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Here are some common terms that will help you understand constipation.1
is another name for the intestine. The small bowel and the large bowel are the small intestine and large intestine, respectively. The bowel is a tube-like structure that extends from the stomach to the anus. Some digestive processes are carried out in the bowel before food passes out of the body as waste.
is discharge of waste matter from your large intestine. A bowel movement is also known as bm, defecation, elimination.
are the most commonly recommended initial treatments for constipation. Bulk-forming laxatives may work in as quickly as 12 hours or take as long as three days to be effective. Some bulk-forming laxatives are derived from natural sources. Others are synthetic compounds. Both dissolve or swell in the intestines, lubricate and soften the stool, and make the passage of bowel movements easier and more frequent.
is the part of the large intestine that runs from the cecum to the rectum as a long hollow tube. Its main function is to remove water from digested food and let the remaining material, solid waste called stool, move through it to the rectum and leave the body through the anus.
is infrequent (and frequently incomplete) bowel movements. With constipation, stools are usually hard, dry, small in size, and difficult to eliminate.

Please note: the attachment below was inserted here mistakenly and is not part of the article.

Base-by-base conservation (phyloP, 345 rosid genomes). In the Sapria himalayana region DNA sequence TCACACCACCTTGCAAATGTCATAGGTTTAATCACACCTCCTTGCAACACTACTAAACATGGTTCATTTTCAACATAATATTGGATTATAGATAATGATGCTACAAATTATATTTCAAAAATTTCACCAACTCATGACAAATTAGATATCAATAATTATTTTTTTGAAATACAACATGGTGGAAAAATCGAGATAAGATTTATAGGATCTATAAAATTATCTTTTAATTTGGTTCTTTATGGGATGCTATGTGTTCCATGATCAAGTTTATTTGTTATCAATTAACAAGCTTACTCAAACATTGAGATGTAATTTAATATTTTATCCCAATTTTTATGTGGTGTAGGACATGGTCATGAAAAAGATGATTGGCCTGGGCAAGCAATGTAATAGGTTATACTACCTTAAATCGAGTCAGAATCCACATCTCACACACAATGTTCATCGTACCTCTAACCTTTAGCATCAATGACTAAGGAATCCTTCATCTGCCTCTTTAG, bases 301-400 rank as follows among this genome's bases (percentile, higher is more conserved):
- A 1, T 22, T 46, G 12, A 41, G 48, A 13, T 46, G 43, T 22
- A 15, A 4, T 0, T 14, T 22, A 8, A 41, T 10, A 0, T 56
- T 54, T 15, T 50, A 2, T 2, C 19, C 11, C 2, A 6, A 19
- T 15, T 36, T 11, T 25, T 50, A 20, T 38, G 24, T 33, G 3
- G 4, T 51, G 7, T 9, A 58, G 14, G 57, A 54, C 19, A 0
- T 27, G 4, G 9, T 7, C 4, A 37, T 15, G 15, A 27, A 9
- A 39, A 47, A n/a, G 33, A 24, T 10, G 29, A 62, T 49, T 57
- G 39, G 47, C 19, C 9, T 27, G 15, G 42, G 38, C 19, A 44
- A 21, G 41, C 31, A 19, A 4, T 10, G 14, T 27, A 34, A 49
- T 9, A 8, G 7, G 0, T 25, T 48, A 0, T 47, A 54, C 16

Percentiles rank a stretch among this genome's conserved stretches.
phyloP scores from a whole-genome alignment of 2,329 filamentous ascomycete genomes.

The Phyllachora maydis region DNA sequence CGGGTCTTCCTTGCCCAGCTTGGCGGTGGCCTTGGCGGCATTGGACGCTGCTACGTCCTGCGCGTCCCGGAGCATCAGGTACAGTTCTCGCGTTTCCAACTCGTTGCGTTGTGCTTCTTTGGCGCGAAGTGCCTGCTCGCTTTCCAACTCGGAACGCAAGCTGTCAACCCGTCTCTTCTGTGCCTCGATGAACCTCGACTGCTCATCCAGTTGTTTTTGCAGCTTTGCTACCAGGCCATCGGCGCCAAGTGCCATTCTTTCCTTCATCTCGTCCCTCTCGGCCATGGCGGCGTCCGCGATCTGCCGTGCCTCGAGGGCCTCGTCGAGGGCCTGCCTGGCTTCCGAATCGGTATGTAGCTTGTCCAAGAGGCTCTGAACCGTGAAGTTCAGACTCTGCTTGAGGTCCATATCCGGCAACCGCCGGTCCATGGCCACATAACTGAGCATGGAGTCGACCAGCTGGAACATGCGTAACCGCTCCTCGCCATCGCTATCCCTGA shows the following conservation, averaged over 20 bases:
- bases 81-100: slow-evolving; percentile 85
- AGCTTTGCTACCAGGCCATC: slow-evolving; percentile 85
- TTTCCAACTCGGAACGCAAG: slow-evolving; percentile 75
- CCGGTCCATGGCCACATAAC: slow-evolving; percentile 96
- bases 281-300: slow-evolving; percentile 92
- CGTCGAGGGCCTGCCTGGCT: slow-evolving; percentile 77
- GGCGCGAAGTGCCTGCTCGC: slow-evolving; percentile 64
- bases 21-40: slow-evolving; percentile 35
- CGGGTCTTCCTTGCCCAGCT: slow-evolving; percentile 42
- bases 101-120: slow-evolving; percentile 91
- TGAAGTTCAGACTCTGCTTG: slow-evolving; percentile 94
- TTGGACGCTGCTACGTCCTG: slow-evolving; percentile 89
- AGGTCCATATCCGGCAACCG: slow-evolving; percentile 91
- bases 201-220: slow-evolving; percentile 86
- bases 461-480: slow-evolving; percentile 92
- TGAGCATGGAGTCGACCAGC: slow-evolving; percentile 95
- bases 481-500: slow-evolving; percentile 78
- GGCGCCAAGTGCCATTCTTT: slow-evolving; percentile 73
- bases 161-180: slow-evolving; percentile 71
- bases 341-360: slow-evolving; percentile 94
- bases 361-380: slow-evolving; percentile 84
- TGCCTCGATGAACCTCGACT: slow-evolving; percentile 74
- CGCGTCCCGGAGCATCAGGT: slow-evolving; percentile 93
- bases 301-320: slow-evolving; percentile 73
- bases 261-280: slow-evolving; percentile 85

Constipation Related to Lifestyle Changes
can be used to describe occasional constipation episodes that are thought to be the result of the way people live their daily lives—too much stress, too hectic a way of living, too-programmed daily living styles, eating poorly and not maintaining a good eating schedule, lack of exercise, and not consuming enough water throughout the day. Lifestyle constipation can be addressed through simple modification in one’s lifestyle and changes in personal behavior.
Constipation Related to Medical Conditions
is constipation that results from a range of medical conditions including irritable bowel syndrome (IBS), hemorrhoids, surgery, and childbirth.^ These and other medical conditions frequently keep a person inactive (even bedridden), slow down their digestive system, can cause a temporary decrease in muscle tone in the abdominal area and contribute to occasional constipation.
Constipation Related to Medications
is constipation that results from taking medications for other conditions. Over 150 prescriptions and many commonly used over-the-counter medications can disrupt a person’s digestive system and lead to constipation. Antacids, antidepressants, pain relievers as well as medications used to treat high blood pressure, high cholesterol, and cardiovascular conditions are a few of the classes of medicines associated with constipation. These medications can result in hard stools, straining when going to the bathroom, infrequent bowel movements, bloating and gas.
is the excessive loss of the body's water. Diseases of the gastrointestinal tract that cause vomiting may, for example, lead to dehydration. Dehydration can result in constipation.
is the complex process of turning the food you eat into the energy you need to survive. The digestion process also involves creating waste to be eliminated.
The digestive tract (or gut) is a long, twisting tube that starts at the mouth and ends at the anus. It is made up of a series of muscles that coordinate the movement of food and other cells that produce enzymes to aid in the breakdown of food.
is the part of plants that cannot be digested, namely complex carbohydrates. Fiber is also known as bulk or roughage.
Complex carbohydrates from plants are rich in starch and fiber. Examples of plants that provide complex carbohydrates (fiber) are fresh fruits and vegetables, whole-grain breads, and cereal grains. Simple carbohydrates, such as common table sugar, have no fiber.